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St Paul's ChurchSermon preached by E. Suzane Wille, Seminarian
St. Paul’s on the Green, Norwalk, Connecticut
The Great Vigil of Easter – April 11, 2009

Alleluia! Christ is risen! +

The Lord is risen, indeed.

But the women who showed up at the tomb that first Sunday didn’t know it. They came after Jesus’ arrest, when all the disciples had scattered in fear. They watched as the one who promised the kingdom of God was crucified. They attended Joseph of Arimathea as he took Christ’s body down from the cross, wrapped it in a linen cloth, lay it in the tomb, and rolled a stone against the door of that tomb.

The women mourned the death of their hopes on Friday, during the Sabbath on Saturday, and, finally, they did what they were supposed to do: they pushed their grief deep down, accustomed themselves to disappointment and the fact that they were alone, and they bought spices, to go anoint the body. They weren’t even sure they were going to be successful, for they had seen the rock that had been rolled in front of the tomb. Who would roll it away for them?

And then, they round the corner, see the tomb, and the rock is rolled away. There is no dead body, only a young man in a white robe, an angel, and the women were alarmed. And the angel announces the good news that they are looking in the wrong place: “Look, don’t be scared,” he said. “You’re looking for Jesus who was crucified, but he’s not here. He’s been raised from the dead and has already left for Galilee, where he said he was going. Tell his disciples to meet him there; if you go, you will see him again.”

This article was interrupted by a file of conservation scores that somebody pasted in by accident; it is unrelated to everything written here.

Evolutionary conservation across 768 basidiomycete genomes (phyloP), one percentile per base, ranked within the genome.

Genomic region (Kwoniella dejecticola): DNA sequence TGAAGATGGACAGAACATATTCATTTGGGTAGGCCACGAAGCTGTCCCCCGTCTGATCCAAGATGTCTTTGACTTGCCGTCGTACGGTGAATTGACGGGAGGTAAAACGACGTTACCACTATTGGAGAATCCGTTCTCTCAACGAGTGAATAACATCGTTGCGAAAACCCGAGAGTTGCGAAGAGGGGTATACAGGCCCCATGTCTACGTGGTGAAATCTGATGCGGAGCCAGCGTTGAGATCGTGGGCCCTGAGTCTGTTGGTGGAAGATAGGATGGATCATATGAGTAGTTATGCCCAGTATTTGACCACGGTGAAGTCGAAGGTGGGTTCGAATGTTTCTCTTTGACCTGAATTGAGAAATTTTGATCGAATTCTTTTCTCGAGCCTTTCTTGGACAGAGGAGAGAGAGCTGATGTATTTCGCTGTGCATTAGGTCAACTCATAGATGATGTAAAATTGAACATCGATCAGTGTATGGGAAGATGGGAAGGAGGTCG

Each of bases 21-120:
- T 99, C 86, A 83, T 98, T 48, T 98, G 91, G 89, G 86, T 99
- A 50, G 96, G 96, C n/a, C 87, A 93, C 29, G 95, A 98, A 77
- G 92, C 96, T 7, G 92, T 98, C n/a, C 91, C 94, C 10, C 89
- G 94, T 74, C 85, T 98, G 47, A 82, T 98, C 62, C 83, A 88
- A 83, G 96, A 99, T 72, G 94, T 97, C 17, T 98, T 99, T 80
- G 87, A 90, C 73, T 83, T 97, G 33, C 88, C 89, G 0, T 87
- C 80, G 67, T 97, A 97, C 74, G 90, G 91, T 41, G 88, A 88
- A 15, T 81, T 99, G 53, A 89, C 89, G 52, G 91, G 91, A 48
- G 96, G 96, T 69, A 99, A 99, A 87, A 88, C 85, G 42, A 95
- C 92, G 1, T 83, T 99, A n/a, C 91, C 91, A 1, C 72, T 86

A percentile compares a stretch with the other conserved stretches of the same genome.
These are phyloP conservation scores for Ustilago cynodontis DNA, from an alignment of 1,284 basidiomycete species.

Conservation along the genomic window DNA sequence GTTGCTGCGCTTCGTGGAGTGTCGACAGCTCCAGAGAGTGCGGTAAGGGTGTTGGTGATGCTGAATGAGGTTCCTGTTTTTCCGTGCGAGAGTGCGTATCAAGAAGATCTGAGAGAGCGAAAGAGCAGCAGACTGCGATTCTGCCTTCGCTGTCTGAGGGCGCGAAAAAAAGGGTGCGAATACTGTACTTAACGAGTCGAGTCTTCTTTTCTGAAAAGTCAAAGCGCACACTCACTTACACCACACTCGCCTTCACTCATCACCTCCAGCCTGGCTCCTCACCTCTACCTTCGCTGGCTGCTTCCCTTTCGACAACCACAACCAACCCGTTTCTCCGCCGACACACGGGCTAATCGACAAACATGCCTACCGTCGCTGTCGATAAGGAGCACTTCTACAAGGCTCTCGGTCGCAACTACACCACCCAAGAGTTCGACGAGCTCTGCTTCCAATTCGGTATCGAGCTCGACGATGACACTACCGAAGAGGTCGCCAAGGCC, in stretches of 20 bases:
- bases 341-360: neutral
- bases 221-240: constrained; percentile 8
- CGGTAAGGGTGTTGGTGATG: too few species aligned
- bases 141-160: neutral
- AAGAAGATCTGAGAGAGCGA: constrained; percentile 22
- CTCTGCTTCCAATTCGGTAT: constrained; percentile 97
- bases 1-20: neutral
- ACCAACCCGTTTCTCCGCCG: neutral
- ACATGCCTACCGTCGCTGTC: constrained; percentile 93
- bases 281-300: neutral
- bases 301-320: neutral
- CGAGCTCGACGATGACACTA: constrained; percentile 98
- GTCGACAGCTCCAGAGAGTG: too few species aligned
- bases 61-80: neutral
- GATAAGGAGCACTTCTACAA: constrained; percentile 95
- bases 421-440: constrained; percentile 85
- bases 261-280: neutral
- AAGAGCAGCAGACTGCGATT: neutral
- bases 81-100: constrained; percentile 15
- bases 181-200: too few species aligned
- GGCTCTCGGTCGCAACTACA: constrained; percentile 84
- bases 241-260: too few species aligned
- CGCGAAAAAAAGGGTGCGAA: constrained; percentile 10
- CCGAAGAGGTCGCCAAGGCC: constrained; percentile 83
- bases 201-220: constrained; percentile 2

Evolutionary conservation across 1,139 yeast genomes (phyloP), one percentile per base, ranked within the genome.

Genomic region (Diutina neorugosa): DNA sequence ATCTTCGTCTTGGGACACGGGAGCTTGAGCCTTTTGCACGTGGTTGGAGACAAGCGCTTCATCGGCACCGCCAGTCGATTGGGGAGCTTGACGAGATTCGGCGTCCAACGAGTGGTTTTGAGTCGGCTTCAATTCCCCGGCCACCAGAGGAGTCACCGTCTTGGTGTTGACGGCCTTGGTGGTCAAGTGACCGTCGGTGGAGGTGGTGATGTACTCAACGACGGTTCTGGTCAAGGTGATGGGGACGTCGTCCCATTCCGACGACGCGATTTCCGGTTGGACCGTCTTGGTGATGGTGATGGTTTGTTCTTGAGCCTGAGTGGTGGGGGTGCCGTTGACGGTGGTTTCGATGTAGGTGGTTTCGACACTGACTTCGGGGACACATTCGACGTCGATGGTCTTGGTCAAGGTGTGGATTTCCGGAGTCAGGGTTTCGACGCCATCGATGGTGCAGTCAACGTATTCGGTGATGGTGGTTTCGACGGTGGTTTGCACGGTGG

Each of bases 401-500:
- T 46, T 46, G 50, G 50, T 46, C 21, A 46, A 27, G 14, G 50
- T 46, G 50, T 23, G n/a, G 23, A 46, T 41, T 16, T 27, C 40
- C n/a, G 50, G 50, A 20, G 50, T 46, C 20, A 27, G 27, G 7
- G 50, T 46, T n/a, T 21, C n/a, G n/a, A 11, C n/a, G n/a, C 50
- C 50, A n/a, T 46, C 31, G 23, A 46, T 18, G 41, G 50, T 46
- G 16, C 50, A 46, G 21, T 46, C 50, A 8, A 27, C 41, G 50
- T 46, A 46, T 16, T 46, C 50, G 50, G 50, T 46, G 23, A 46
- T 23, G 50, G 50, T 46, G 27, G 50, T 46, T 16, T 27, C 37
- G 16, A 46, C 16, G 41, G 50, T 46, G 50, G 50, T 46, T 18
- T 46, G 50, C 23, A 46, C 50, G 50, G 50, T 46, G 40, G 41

This is amazing news! The women are terrified, though; they flee from the tomb only to be met by Jesus himself. The women knew the story, they had heard the stories of God’s amazing power and faithfulness, the same stories we heard tonight: God freeing their ancestors from slavery and defeating their oppressor Pharoah. They knew that God had promised that all who thirsted would drink and that all who hungered would be fed in ways that only God can provide. They knew that God promised to transform them, cleansing them of sin, and to be their God forever.

They knew all of that, yet when Jesus was crucified, they did what most of us do when facing unmanageable loss and grief, they squared their shoulders and prepared to get on with life, readjusting their expectations, putting aside their hopes. They were ready to perform the final ministrations to a man who was no more than a man, who in the end, couldn’t do anything to really help them. And then, amazingly, they find that this time, this time, their hope was alive! The promises were true!